Senate approves measures against charge-card abuses

The Senate has passed legislation that would require agencies to put new safeguards and controls on government charge cards used by federal employees.

The Government Charge Card Abuse Prevention Act (S.300) passed July 22 also would increase oversight by providing that each agency's inspector general periodically conduct risk assessments and audits to identify fraud and improper use of government charge cards.

The cards save money and time rather than using the bureaucratic system of making small purchases, such as travel and other job-related expenses.

However, some employees have abused the cards. In the last decade, the Government Accountability Office has found inadequate and inconsistent controls across agencies regarding charge cards, according to a report on the legislation.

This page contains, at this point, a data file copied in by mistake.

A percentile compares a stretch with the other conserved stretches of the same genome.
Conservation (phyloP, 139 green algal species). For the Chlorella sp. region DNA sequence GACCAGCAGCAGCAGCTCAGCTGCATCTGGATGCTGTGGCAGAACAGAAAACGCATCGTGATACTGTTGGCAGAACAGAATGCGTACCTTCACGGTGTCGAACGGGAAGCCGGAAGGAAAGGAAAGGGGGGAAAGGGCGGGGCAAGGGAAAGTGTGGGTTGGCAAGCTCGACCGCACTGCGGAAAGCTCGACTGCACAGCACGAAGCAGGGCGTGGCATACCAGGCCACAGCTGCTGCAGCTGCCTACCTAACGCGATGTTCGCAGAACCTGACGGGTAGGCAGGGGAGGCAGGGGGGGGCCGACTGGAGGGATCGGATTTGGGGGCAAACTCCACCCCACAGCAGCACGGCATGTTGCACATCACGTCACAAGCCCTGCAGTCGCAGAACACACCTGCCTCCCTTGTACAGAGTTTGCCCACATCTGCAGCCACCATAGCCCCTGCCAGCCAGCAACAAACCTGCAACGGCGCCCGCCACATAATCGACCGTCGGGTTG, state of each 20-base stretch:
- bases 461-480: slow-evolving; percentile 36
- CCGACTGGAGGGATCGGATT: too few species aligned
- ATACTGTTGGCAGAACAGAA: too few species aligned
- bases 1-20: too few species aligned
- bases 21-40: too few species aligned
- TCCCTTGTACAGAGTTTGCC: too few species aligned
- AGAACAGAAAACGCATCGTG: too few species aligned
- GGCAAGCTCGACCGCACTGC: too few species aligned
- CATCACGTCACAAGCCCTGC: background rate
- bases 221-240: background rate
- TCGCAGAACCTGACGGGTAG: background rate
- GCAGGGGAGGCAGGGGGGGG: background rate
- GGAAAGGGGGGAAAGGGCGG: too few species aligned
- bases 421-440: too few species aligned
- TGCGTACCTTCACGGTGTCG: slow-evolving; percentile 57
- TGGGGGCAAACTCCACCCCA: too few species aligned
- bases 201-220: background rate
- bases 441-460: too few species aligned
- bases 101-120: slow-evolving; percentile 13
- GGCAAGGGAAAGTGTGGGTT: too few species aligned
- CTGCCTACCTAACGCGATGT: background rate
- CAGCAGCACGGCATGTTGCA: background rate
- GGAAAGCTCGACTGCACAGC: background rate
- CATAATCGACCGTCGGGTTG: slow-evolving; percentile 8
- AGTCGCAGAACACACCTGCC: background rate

The bill is based largely on those recommendations to prevent recurring waste, fraud, and abuses.

“The public trust has been violated by abusive use of government charge cards. The federal bureaucracy needs to improve the way it manages the use of these cards,” said Sen. Chuck Grassley (R-Iowa), who introduced the bill.

Among other stipulations, it would require officials to check the credit of employees who are issued travel cards, and maintain a record of each card holder. Officials would also have to regularly review whether a card holder needs a charge card.

The bill has been sent to the House.

About the Author

Matthew Weigelt is a freelance journalist who writes about acquisition and procurement.

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